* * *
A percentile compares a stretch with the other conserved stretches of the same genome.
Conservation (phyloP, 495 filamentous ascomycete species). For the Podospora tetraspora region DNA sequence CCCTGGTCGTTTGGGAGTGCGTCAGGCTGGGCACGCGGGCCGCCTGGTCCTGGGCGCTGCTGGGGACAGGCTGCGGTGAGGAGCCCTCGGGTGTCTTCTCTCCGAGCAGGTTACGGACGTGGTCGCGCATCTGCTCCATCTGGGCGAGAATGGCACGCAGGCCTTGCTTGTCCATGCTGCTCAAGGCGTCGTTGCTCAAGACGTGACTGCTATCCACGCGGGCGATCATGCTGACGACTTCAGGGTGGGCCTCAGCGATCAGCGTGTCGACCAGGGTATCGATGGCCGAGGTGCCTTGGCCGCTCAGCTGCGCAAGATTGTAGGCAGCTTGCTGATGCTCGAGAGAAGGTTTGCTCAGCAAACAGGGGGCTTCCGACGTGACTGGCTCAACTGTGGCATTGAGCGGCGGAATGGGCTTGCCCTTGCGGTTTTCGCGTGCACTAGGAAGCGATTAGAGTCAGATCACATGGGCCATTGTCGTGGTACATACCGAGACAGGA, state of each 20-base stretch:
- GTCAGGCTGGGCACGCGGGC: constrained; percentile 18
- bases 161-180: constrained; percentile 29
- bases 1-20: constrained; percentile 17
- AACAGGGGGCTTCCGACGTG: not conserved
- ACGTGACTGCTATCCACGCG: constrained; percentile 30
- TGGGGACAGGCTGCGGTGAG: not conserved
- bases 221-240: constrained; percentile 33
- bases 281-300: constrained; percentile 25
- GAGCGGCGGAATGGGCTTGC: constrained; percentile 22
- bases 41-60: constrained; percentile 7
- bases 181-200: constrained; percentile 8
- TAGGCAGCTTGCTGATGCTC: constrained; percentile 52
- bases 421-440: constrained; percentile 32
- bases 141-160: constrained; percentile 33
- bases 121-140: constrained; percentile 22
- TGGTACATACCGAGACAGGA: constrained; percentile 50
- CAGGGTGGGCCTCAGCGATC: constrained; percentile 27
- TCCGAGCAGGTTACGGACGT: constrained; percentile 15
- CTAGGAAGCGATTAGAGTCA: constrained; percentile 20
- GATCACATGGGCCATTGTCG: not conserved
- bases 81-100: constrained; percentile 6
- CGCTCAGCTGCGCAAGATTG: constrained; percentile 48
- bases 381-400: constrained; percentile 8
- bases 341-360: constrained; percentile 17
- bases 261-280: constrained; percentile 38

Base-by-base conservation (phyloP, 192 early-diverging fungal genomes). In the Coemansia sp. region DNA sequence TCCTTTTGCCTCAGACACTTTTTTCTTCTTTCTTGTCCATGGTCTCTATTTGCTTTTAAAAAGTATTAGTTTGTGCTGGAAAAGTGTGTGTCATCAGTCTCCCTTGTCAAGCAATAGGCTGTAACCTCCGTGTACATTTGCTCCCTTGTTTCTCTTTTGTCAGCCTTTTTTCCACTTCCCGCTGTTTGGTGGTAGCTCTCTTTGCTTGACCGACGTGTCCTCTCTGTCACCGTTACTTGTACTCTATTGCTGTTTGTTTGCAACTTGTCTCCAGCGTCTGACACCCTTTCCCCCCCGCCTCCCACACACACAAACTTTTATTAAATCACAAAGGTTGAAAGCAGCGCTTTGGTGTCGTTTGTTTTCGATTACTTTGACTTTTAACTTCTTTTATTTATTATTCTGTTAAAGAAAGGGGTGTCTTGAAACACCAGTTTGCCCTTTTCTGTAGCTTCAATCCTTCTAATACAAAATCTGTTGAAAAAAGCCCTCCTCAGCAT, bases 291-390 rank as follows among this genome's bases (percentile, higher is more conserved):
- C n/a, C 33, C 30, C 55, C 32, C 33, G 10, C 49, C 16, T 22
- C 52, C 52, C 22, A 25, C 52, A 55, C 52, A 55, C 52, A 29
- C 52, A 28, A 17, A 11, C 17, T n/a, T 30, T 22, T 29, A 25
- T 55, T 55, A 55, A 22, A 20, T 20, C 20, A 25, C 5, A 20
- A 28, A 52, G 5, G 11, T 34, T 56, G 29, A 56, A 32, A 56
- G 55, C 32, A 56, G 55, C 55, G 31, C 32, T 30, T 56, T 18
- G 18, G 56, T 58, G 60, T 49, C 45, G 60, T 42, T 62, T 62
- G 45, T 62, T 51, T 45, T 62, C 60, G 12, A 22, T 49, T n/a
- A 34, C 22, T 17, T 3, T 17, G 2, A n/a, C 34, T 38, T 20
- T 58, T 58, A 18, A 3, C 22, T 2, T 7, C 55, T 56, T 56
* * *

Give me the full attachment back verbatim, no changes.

A percentile compares a stretch with the other conserved stretches of the same genome.
Conservation (phyloP, 495 filamentous ascomycete species). For the Podospora tetraspora region DNA sequence CCCTGGTCGTTTGGGAGTGCGTCAGGCTGGGCACGCGGGCCGCCTGGTCCTGGGCGCTGCTGGGGACAGGCTGCGGTGAGGAGCCCTCGGGTGTCTTCTCTCCGAGCAGGTTACGGACGTGGTCGCGCATCTGCTCCATCTGGGCGAGAATGGCACGCAGGCCTTGCTTGTCCATGCTGCTCAAGGCGTCGTTGCTCAAGACGTGACTGCTATCCACGCGGGCGATCATGCTGACGACTTCAGGGTGGGCCTCAGCGATCAGCGTGTCGACCAGGGTATCGATGGCCGAGGTGCCTTGGCCGCTCAGCTGCGCAAGATTGTAGGCAGCTTGCTGATGCTCGAGAGAAGGTTTGCTCAGCAAACAGGGGGCTTCCGACGTGACTGGCTCAACTGTGGCATTGAGCGGCGGAATGGGCTTGCCCTTGCGGTTTTCGCGTGCACTAGGAAGCGATTAGAGTCAGATCACATGGGCCATTGTCGTGGTACATACCGAGACAGGA, state of each 20-base stretch:
- GTCAGGCTGGGCACGCGGGC: constrained; percentile 18
- bases 161-180: constrained; percentile 29
- bases 1-20: constrained; percentile 17
- AACAGGGGGCTTCCGACGTG: not conserved
- ACGTGACTGCTATCCACGCG: constrained; percentile 30
- TGGGGACAGGCTGCGGTGAG: not conserved
- bases 221-240: constrained; percentile 33
- bases 281-300: constrained; percentile 25
- GAGCGGCGGAATGGGCTTGC: constrained; percentile 22
- bases 41-60: constrained; percentile 7
- bases 181-200: constrained; percentile 8
- TAGGCAGCTTGCTGATGCTC: constrained; percentile 52
- bases 421-440: constrained; percentile 32
- bases 141-160: constrained; percentile 33
- bases 121-140: constrained; percentile 22
- TGGTACATACCGAGACAGGA: constrained; percentile 50
- CAGGGTGGGCCTCAGCGATC: constrained; percentile 27
- TCCGAGCAGGTTACGGACGT: constrained; percentile 15
- CTAGGAAGCGATTAGAGTCA: constrained; percentile 20
- GATCACATGGGCCATTGTCG: not conserved
- bases 81-100: constrained; percentile 6
- CGCTCAGCTGCGCAAGATTG: constrained; percentile 48
- bases 381-400: constrained; percentile 8
- bases 341-360: constrained; percentile 17
- bases 261-280: constrained; percentile 38

Base-by-base conservation (phyloP, 192 early-diverging fungal genomes). In the Coemansia sp. region DNA sequence TCCTTTTGCCTCAGACACTTTTTTCTTCTTTCTTGTCCATGGTCTCTATTTGCTTTTAAAAAGTATTAGTTTGTGCTGGAAAAGTGTGTGTCATCAGTCTCCCTTGTCAAGCAATAGGCTGTAACCTCCGTGTACATTTGCTCCCTTGTTTCTCTTTTGTCAGCCTTTTTTCCACTTCCCGCTGTTTGGTGGTAGCTCTCTTTGCTTGACCGACGTGTCCTCTCTGTCACCGTTACTTGTACTCTATTGCTGTTTGTTTGCAACTTGTCTCCAGCGTCTGACACCCTTTCCCCCCCGCCTCCCACACACACAAACTTTTATTAAATCACAAAGGTTGAAAGCAGCGCTTTGGTGTCGTTTGTTTTCGATTACTTTGACTTTTAACTTCTTTTATTTATTATTCTGTTAAAGAAAGGGGTGTCTTGAAACACCAGTTTGCCCTTTTCTGTAGCTTCAATCCTTCTAATACAAAATCTGTTGAAAAAAGCCCTCCTCAGCAT, bases 291-390 rank as follows among this genome's bases (percentile, higher is more conserved):
- C n/a, C 33, C 30, C 55, C 32, C 33, G 10, C 49, C 16, T 22
- C 52, C 52, C 22, A 25, C 52, A 55, C 52, A 55, C 52, A 29
- C 52, A 28, A 17, A 11, C 17, T n/a, T 30, T 22, T 29, A 25
- T 55, T 55, A 55, A 22, A 20, T 20, C 20, A 25, C 5, A 20
- A 28, A 52, G 5, G 11, T 34, T 56, G 29, A 56, A 32, A 56
- G 55, C 32, A 56, G 55, C 55, G 31, C 32, T 30, T 56, T 18
- G 18, G 56, T 58, G 60, T 49, C 45, G 60, T 42, T 62, T 62
- G 45, T 62, T 51, T 45, T 62, C 60, G 12, A 22, T 49, T n/a
- A 34, C 22, T 17, T 3, T 17, G 2, A n/a, C 34, T 38, T 20
- T 58, T 58, A 18, A 3, C 22, T 2, T 7, C 55, T 56, T 56